A new DNA test is now available on the NHS to rapidly diagnose critically ill babies and children with rare diseases.
The test uses a whole exome sequencing method, which identifies genetic mutations in a patients’ DNA and can look for a range of rare diseases, and has already been given to 80 children, NHS England revealed.
The new approach both increases the chance of diagnosis and reduces the time taken to assess problems in children – resulting in a diagnosis in days rather than weeks, said NHS England.
The test was developed by researchers at the University of Exeter and was launched in October. Since then, of the 80 babies and children in neonatal and paediatric intensive care units who were tested, almost half were given a diagnosis for a rare disease.
This follows a previous announcement by NHS England about a soon-to-be launched pilot that will conduct whole genome sequencing on newborns on the NHS.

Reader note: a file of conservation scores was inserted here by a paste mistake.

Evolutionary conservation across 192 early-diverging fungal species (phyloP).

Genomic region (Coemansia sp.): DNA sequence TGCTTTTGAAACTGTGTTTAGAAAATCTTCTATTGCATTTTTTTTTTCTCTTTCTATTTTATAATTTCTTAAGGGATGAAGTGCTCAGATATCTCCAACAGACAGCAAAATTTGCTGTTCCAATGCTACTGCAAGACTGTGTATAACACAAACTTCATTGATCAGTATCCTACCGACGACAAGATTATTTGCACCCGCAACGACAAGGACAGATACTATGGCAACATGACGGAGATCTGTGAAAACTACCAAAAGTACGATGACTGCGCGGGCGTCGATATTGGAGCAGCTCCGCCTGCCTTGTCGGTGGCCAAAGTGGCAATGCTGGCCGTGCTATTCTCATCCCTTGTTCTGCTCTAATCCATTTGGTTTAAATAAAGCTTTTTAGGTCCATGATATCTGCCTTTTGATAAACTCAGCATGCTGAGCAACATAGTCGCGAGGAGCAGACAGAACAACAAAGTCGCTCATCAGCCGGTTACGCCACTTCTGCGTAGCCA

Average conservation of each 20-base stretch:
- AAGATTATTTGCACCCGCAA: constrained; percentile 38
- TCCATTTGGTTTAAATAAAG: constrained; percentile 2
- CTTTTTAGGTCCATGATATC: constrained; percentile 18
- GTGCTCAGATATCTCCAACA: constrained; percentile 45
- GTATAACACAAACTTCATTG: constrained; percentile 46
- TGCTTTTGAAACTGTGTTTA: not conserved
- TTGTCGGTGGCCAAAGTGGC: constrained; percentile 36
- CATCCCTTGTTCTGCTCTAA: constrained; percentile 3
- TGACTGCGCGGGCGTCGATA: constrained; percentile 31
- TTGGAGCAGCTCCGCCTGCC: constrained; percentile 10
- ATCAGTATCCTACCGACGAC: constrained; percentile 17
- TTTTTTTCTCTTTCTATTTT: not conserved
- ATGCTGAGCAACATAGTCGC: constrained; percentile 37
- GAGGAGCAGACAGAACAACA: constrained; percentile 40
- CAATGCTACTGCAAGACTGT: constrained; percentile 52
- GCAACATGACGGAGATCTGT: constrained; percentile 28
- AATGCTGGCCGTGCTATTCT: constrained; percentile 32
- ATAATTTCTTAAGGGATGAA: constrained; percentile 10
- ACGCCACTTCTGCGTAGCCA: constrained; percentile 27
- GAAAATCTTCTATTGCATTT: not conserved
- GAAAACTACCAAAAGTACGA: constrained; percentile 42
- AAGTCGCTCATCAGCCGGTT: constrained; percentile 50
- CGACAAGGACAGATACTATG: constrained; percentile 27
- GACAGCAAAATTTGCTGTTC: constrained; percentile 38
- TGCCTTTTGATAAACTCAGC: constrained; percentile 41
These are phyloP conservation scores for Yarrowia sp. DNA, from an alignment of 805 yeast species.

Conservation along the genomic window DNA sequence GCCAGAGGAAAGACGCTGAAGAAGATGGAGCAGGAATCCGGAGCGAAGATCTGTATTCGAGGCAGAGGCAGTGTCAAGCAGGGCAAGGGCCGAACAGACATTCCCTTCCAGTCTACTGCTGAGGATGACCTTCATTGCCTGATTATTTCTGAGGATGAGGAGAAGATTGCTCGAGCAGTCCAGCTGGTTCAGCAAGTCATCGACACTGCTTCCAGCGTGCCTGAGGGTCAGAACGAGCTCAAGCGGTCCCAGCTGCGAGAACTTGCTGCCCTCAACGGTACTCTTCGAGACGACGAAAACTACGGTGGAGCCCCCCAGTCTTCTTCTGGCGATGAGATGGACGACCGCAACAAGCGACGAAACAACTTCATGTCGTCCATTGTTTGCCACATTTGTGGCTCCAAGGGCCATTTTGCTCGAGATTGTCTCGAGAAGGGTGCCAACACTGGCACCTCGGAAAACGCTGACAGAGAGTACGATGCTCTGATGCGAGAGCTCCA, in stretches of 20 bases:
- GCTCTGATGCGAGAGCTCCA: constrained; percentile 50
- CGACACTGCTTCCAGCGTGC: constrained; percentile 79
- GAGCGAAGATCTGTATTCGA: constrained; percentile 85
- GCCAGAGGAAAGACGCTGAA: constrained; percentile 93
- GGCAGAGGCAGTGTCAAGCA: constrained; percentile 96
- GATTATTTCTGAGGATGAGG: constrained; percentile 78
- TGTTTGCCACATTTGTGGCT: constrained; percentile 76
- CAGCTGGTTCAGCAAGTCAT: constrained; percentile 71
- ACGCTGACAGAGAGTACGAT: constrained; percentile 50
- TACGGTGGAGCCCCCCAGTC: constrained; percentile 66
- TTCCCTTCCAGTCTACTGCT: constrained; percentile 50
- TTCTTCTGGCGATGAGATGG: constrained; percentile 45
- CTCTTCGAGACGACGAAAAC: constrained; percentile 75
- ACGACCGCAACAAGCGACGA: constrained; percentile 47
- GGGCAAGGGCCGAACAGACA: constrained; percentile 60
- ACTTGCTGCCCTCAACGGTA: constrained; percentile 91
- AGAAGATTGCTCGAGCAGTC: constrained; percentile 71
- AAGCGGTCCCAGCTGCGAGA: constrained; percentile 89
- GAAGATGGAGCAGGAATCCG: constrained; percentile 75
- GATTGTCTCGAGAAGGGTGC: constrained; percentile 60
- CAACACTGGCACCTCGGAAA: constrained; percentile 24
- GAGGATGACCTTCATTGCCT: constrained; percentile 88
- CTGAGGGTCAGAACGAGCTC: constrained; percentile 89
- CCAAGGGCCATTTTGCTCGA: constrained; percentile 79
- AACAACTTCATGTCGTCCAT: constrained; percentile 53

Simon Stevens, chief executive of NHS England, said: ‘This quick and accurate new test means rapid diagnosis and reassurance for families when they need it most and give babies and children the best chance of a healthy and happy life.’
Health and social care secretary Matt Hancock said: ‘This kind of genomic technology is game changing for the NHS and will complement our existing commitment to offer whole genome sequencing to children with cancer and rare genetic disorders.
‘It’s one step forward, and over the coming years we will expand the use of genomic testing right across the NHS.’